The Wave Dragon is essentially an overtopping device that elevates ocean waves to a reservoir above sea level where water is let out through a number of turbines and in this way transformed into electricity (see Figure 8). The Wave Dragon is a very simple construction and has only the turbines as the moving parts, which is useful for operating offshore under extreme forces and fouling. The Wave Dragon is moored in relatively deep water to take advantage of the ocean waves before they lose energy as they reach the coastal area. The device is designed to stay as stationary as possible, simply utilising the potential energy in the water that overtops it. This water is stored temporarily in a large reservoir creating a head, i.e. the difference between the "mean" level of the ocean surface and the water surface in the reservoir. The water is let out of the Wave Dragon reservoir through several turbines generating electricity in a similar way to hydroelectric power plants.

 

 

 

Figure 8 Waves overtopping a test wave generator of the Wave Dragon in Nissum-Bedding, Denmark. (courtesy of Earth Vision).

 

 

Figure 9 Waves overtop the Wave Dragon over the ramp, which is designed to optimise water capture.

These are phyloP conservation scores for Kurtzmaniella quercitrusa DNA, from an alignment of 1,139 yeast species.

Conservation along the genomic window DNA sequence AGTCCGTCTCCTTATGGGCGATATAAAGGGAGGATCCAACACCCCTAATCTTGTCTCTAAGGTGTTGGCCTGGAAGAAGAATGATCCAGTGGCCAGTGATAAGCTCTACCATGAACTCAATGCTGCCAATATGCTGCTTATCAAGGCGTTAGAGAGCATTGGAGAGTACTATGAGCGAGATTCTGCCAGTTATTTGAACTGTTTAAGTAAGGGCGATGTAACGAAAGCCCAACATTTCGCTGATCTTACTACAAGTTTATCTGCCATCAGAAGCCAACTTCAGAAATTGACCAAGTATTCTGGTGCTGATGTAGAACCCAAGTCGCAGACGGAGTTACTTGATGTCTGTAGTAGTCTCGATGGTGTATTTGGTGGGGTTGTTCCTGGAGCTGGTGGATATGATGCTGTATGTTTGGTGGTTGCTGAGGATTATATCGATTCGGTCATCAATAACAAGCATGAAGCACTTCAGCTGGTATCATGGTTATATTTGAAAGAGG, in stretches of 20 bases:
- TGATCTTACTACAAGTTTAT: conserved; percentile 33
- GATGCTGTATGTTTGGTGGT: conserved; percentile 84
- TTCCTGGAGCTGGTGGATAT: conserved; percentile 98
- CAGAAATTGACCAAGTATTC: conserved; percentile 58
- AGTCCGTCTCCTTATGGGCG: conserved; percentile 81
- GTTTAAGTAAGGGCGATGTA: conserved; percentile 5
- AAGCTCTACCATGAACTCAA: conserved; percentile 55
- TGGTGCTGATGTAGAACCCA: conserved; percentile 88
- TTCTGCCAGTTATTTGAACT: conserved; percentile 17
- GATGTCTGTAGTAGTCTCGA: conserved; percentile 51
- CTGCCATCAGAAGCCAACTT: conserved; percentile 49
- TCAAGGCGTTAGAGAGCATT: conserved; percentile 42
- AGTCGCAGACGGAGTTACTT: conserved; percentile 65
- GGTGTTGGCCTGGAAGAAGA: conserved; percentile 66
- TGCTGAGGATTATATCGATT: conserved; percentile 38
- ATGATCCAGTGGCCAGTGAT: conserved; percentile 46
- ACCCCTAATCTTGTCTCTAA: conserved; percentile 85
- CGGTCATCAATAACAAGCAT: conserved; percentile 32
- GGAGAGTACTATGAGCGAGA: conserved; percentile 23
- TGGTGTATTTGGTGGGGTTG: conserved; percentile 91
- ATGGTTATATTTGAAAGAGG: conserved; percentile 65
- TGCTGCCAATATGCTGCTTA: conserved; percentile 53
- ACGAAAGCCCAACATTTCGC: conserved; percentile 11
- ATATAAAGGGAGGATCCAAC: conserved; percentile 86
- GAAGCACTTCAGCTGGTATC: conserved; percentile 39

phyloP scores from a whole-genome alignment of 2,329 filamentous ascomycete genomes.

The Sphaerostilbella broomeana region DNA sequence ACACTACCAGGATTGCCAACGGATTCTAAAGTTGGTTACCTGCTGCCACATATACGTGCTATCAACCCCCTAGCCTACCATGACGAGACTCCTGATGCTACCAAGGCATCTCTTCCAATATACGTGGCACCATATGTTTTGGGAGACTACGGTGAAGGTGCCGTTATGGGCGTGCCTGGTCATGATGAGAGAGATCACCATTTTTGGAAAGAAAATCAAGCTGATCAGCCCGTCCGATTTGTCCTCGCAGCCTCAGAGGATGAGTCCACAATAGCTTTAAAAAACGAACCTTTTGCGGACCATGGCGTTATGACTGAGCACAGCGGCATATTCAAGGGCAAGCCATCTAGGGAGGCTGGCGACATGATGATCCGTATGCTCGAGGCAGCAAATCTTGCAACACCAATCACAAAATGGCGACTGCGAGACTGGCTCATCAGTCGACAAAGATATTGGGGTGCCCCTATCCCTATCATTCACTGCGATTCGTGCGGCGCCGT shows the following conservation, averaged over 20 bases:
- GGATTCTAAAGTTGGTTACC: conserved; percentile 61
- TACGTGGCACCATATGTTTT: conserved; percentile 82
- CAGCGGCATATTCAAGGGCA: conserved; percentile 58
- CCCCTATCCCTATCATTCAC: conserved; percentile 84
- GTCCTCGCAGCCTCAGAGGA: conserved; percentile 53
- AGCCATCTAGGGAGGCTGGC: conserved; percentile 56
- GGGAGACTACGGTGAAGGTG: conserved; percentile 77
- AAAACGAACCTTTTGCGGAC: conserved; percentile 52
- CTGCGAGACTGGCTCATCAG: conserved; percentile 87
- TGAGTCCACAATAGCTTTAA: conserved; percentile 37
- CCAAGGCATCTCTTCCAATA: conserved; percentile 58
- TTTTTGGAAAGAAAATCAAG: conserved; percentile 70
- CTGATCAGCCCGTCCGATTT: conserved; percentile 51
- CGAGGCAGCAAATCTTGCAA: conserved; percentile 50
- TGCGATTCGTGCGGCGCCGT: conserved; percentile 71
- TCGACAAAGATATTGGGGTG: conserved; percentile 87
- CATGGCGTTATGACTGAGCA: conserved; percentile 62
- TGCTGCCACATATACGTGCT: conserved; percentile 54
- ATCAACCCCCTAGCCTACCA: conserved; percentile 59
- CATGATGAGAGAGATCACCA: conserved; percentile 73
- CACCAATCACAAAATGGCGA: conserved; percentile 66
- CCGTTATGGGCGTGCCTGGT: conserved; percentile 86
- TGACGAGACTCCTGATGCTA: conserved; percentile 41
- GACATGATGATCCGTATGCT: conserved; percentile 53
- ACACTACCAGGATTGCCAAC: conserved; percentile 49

The Wave Dragon ramp (shown in Figure 9) can be compared to a beach. The Wave Dragon ramp is very short and relatively steep to minimise the energy loss that every wave faces when reaching a beach. A wave approaching a beach changes its geometry. The special elliptical shape of the ramp optimises this effect, and model testing has shown that overtopping increases significantly. The Wave Dragon is designed to be sited offshore at more than 20 to 30 meters depth to produce between 4 to 11 MW, depending on wave activity (Wave Dragon, 2005).

 

Archimedes Wave Swing

The Archimedes Wave Swing (AWS) generates electricity by drawing energy from sea swells. It is a simple system of connected air chambers utilising a flywheel effect, using the heave of the sea to produce electrical energy (The UN Atlas of the Oceans, 2006).